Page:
Early in Academic Symposium Week on Wednesday, April 27, students from Media Studies, Journalism and Digital Arts present in Dion's Roy Room; below from topmost to bottom are Bridget Conway, Dory Robins, Connor Vandagriff, Sarah Haselton and Leah Valletta.
Read some “snapshots” of the breadth of offerings from Saint Michael’s College’s Academic Symposium 2016:
After fine arts musical performances Monday and Tuesday, activity ramped up with the traditional first major assembly of presentations:
Wednesday afternoon, Dion Student Center
Media Studies , Journalism & Digital Arts Senior Projects Exhibit:
Susan Shigo ’16 of Shelton, CT, has been going to camp since she was 6 and worked at one for the last four years “so they have a big place in my heart,” she said of her book project “Cabin Fever: a behind the scenes look at American Summer Camps.” She was surprised to learn that summer camp experiences are centralized in the U.S. and Canada and have not expanded to other nations of the world.
Professor Kimberly Sultze stopped to admire Paige Leahy’s book “Let There be Darkness,” comprehensively exploring the problem of light pollution as it impacts the environment, animals, humans and biorhythms, with a section even about artists inspired by literal darkness. Sultze said besides books and websites, this year MJD students also produced eight documentary films, most by partners or groups. One was by Kathryn Miyahara of San Mateo, CA, who has a double major in Spanish, and Paul Detzer of White River Junction, VT. Their film explored s how “people use the internet and social media to express grief and connect, almost, with the dead, sharing memories,” explained Kathryn. The duo collected personal stories and found that younger generations are more comfortable sharing grief online, across the world’s cultures. “it’s more a generational shift than a cultural shift, we found,” Kathryn said.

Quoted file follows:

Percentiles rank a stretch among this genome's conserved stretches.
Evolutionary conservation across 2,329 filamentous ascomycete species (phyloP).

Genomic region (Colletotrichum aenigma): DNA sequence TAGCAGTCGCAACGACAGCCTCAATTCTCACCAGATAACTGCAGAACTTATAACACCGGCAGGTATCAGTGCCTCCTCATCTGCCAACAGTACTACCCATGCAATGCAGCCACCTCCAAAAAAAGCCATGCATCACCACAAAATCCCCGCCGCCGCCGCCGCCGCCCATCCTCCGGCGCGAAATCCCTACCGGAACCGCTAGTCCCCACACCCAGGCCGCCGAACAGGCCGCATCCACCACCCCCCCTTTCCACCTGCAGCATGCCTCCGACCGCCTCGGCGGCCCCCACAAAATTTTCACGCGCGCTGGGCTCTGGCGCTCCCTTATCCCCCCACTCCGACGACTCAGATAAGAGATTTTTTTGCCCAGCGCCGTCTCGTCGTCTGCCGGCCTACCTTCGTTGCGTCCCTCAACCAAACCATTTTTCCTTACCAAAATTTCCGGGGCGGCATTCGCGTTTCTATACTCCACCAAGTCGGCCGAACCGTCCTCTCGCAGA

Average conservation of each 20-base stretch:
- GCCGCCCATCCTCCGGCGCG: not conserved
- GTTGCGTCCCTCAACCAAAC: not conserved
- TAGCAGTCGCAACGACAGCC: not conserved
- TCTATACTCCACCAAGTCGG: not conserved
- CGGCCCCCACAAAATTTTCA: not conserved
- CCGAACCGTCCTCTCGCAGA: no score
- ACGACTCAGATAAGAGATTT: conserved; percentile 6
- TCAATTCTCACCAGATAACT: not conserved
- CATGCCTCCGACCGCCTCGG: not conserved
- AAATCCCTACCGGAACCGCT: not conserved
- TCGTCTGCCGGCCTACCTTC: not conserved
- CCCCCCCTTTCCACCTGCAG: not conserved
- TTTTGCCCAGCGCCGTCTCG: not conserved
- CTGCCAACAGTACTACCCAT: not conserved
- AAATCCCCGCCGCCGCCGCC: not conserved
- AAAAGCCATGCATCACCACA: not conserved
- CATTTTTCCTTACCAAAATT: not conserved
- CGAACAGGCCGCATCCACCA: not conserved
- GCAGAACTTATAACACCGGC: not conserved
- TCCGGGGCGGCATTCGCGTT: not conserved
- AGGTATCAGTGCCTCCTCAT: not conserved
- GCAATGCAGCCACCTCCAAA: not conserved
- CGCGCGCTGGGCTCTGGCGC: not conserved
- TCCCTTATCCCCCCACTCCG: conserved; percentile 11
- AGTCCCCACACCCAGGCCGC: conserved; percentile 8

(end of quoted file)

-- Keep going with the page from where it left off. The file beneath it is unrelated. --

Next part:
Bridget Conway of Bethel, CT built her book from an internship experience in South Africa working for an environmental social enterprise. Seeing some issues that nonprofits struggle with there, she thought the topic would be worth exploring further once back in the U.S. She used “statistical story-telling” as her approach: “It’s something I learned through my experiences with these organizations, using data and results-based analysis to attach to a story that tugs on your heart strings.” She admits, “I started with big ignorance toward nonprofits -- I thought they were struggling -- but found this is really a thriving and resilient sector. They are adaptable and will be around a while.”
Ryder Schumacher of South Berwick, ME, Ben DiNardo of Bedford, NH, and Kristian Nammack of Stamford, CT, were another team of film producers, reporting on aging population trends in New England states, and the most effective ways that some communities have found to attract youth: namely, through community, culture and the arts. They were surprised by how powerful arts are in a community setting to bring people together and attract a youthful demographic. Among sites they studied were the Moran Plant in downtown Burlington, a music hall in Manchester, NH, and another site in Maine. All would love to find work in media production, based on their experience, and they feel well-prepared by their program to find a job after graduation.
MJD Professor Jon Hyde said what jumped out at him this year is “the massive diversity of project ideas we had among close to 50 students, one of our largest groups ever.” Among them – nearly 10 film projects, about 20 books and 7 or 8 websites. Work starts in the fall and continues to April, Hyde said. The biggest challenge, most realize early on,” is finding a topic that hasn’t been done, that’s innovative and can attract a national or international audience.” That might involve finding a narrow subtopic within a broader topic already covered, and includes much give and take between students and faculty advisers. Applying skills from class, students typically interview 30 to 40 people for each project.
Dory Robins of Montpelier, VT, created a website exploring issues and experiences of Chinese adoptees who have grown up in white families – which has been her own personal experience. Some she interviewed feel fully and only American culturally, with no deep-felt connection to China and no interest in making one, she said; but others felt a strong connection, mirroring her own experience: Dory learned Chinese in high school and at Saint Michael’s, and already has visited China three times. “For study-abroad, I spent my summer with a host family, working on the fluency in Mandarin that I hope to achieve,” she said. It’s helped her with some interactions with Chinese students at Saint Michael’s, one of whom tutored her in Chinese.